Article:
For the Guy Who Wants More Than a Little Off the TopNew York Times
November 14, 2007
SAN FRANCISCO --- Perhaps it was only a matter of time before someone realized that what a certain kind of man wants while getting a haircut is a cold beer — preferably Chimay.
Two graduates of Stanford Graduate School of Business, Sean A. Heywood and Kumi D. Walker, envisioned such an experience a few years ago and have now opened MR., a combination barbershop, club and lounge in the business district of San Francisco.
“Our goal was to make it nicer than most of our clients’ apartments,” said Mr. Heywood, gesturing toward the 100-inch flat-screen television opposite the bar. “Our vision was, what if we can create this sense of community?”
Neither has a background in cutting hair. Before attending business school, Mr. Walker spent a few years at Goldman Sachs, while Mr. Heywood worked at Morgan Stanley and at McKinsey & Company, the consulting firm. “This wasn’t our initial passion,” Mr. Heywood said.
When they were undergraduates together at Brown University in Providence, R.I., away from home — Mr. Heywood grew up in the Bushwick section of Brooklyn and Mr. Walker in Columbia, Md. — finding a hair stylist they trusted was not easy. When they decided on this line of business, they were sure they could find a market.
At first they thought to cater to African-Americans like themselves, as well as Asian-American and Hispanic-American men, but then they decided that a shop serving all hair types represented a much bigger business opportunity and better reflected the professional community they wanted to create.
That in itself was a challenge. Licensed barbers can cut anyone’s hair, but most develop expertise in a particular type.
“It’s very unusual that two different hair types can go to the same establishment and get a haircut,” Mr. Walker said.
Currently, about 90 percent of MR. members (there are members as well as walk-ins) are white, reflecting the business neighborhood, Mr. Heywood said.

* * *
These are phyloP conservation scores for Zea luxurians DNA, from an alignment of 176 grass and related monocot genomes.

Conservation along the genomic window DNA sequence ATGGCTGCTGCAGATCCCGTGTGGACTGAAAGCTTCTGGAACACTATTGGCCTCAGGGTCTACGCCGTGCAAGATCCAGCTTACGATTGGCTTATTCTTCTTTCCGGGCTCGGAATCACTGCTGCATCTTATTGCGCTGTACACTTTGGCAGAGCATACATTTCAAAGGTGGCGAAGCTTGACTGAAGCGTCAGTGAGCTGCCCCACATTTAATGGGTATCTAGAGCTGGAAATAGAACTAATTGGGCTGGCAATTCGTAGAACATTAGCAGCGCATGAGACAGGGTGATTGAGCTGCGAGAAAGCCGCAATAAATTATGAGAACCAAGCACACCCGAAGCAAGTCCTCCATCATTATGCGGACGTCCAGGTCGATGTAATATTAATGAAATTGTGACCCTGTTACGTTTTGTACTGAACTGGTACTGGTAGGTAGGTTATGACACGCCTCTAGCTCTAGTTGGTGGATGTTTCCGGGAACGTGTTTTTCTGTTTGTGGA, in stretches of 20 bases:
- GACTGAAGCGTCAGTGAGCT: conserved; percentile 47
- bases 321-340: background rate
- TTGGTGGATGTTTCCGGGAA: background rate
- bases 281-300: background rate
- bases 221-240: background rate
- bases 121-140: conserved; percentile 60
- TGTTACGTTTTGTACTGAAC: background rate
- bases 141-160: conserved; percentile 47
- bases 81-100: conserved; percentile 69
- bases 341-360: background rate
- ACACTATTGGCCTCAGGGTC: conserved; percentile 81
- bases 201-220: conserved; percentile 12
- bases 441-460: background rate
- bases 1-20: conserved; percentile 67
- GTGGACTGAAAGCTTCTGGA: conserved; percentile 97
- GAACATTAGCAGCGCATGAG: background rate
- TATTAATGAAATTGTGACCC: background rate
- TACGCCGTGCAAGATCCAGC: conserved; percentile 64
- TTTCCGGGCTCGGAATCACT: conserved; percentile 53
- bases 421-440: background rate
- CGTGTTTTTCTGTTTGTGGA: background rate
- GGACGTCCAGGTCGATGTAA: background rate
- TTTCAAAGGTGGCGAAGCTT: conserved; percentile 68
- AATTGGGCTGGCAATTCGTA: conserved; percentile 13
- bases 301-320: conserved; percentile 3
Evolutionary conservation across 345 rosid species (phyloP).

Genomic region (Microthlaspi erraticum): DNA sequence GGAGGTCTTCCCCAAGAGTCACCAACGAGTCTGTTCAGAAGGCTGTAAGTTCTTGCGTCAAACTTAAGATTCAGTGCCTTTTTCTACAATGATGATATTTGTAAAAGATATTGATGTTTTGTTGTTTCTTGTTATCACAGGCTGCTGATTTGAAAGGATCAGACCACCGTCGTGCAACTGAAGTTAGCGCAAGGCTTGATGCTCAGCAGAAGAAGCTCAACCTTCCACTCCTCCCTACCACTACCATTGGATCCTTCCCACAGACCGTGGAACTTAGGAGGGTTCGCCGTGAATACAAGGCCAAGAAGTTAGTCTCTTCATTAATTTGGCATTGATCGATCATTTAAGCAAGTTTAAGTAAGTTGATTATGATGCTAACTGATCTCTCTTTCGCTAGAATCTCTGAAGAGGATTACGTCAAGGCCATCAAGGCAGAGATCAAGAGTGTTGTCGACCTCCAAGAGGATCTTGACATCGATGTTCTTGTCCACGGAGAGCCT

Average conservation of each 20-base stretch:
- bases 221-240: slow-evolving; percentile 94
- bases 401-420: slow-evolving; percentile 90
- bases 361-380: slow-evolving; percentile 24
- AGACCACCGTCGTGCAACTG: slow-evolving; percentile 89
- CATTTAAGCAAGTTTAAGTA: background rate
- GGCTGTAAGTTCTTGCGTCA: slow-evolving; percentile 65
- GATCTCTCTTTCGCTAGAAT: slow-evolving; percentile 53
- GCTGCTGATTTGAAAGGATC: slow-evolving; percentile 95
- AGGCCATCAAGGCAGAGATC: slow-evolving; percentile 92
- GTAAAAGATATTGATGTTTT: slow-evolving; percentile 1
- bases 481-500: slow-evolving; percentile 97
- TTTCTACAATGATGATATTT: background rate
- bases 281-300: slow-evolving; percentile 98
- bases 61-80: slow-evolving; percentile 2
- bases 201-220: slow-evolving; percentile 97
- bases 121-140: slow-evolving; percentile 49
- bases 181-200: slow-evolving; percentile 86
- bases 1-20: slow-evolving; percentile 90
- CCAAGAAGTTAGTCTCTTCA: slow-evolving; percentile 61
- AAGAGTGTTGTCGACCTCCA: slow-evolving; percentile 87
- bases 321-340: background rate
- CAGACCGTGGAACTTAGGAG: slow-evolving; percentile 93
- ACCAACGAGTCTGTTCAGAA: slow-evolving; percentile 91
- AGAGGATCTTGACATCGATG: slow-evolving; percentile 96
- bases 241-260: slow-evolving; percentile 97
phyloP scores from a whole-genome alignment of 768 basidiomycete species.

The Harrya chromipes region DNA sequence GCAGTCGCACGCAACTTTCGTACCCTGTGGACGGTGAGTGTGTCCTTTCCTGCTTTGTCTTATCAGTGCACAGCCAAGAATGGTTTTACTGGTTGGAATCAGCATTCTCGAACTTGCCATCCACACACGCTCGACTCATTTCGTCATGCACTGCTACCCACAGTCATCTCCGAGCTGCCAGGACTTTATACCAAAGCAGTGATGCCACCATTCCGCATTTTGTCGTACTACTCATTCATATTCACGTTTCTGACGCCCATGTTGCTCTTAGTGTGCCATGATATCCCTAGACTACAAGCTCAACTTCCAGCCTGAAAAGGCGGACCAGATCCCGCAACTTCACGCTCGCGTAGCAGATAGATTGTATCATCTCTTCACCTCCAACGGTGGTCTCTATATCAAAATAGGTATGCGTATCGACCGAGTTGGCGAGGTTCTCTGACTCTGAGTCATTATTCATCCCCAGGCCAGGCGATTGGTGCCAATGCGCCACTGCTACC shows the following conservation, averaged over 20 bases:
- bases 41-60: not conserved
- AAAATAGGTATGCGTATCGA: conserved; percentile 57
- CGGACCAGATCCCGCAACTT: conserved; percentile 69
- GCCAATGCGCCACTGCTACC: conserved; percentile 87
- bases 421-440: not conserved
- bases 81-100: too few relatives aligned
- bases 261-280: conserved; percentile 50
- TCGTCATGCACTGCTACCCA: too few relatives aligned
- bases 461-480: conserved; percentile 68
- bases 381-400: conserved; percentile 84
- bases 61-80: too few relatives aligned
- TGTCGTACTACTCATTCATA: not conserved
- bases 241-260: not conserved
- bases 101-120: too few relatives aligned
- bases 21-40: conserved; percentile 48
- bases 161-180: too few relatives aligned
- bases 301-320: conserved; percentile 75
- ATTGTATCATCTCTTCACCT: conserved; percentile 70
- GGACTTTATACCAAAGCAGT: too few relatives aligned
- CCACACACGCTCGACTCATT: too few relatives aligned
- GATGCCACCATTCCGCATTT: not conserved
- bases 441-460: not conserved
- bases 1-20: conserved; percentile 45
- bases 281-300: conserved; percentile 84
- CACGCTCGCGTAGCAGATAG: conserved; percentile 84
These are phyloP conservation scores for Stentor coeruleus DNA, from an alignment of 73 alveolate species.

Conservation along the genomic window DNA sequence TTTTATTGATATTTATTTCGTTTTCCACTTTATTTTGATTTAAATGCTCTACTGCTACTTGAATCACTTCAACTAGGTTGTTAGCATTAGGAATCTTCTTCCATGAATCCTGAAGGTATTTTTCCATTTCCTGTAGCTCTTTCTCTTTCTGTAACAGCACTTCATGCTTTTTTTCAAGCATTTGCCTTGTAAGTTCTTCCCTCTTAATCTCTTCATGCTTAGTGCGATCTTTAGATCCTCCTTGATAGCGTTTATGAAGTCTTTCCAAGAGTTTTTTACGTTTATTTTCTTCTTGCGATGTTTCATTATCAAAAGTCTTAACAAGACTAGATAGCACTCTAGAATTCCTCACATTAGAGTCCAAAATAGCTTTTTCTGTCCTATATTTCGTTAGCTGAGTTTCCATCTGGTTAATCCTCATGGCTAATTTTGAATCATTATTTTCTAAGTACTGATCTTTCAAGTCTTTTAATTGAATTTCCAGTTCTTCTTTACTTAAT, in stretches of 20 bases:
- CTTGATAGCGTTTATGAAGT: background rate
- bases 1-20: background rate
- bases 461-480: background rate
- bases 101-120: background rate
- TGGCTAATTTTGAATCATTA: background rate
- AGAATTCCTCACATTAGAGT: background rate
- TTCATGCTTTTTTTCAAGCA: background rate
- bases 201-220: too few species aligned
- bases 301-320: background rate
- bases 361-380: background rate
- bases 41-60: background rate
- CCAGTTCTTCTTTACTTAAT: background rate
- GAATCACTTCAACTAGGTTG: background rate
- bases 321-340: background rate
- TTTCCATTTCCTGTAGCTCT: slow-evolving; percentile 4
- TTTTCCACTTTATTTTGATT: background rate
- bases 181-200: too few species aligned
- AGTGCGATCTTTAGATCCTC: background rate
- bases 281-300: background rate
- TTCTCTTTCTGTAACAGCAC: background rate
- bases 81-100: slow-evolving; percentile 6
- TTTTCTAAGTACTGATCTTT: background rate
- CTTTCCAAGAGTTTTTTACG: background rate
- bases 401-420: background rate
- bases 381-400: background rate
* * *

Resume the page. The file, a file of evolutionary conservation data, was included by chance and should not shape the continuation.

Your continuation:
He and Mr. Walker enrolled in business school in 2004 with the goal of opening MR. To avoid temptation of taking other work, Mr. Walker said, they did not interview for jobs or send out their résumés while at Stanford. MR. remained their focus.
They had to overcome two big obstacles: finding investors willing to trust two untested young African-American men, and finding a landlord willing to lease an attractive retail space on the strength of little more than a business plan and their determination. And they had to do a lot of it while taking their classes.
“Try getting someone to give you money when you don’t have any management experience,” Mr. Heywood said, adding that even former mentors at the investment firms where they had worked were reluctant to invest. The two ended up spending all their savings and eventually found investors.
To reassure one potential landlord, Mr. Heywood prepared a report on the salaries of their business school classmates. That way, the two could show that they had to be serious about the barbershop to give up such lucrative options and that they had the earning potential to repay their debts if the venture fell through.
To find barbers, they auditioned candidates at schools and shops, enduring several bad haircuts. They also used hair models of different races. And then, in a somewhat unusual move for a barbershop, they made their barbers employees instead of contractors.
“We were taking someone who worked at a traditional barbershop environment and training them in the Four Seasons experience,” Mr. Heywood said. The barbers dress in business casual and review profiles of customers beforehand so that they can make small talk.
To help create a club atmosphere, the shop offers memberships, charging flat monthly rates that differ depending on the services wanted. For $65 a month, a customer gets one haircut, one touch-up, shoe shining and a drink at the bar, which serves wine and beer.
There are costlier memberships that include more visits and more benefits. A walk-in cut costs the same as a membership, $65. Both Mr. Heywood and Mr. Walker are well versed in the language of business school and can describe the barbershop’s “target demographic”: professional men, most making $75,000 or more, who shop at Barneys, drive a BMW or Mercedes-Benz and appreciate a duplex along the Embarcadero even if they cannot afford one.
The space that they found to appeal to such men has a loftlike, red-brick-walled lounge area with several couches and the bar. It is a space that has a certain clubhouse mind-set, but is not stodgy, said Alex Clemens, founder of Barbary Coast Consulting, a communications firm, and an early customer.
“I was intrigued by the idea of a living-room lounge where even a dorky middle-aged white guy could go get an up-to-date haircut, watch some sports on a big screen TV and relax,” he said.
It is unclear how successful MR. has been since its opening last spring. Mr. Walker and Mr. Heywood would not disclose revenue or number of customers, but said the business was profitable.
The two have high hopes for MR., even as they concede that barbershops lack the cachet of the businesses employing their Stanford classmates.
“Barbershops may not be sexy,” Mr. Heywood said. “But there’s nothing sexy about Wal-Mart, either.”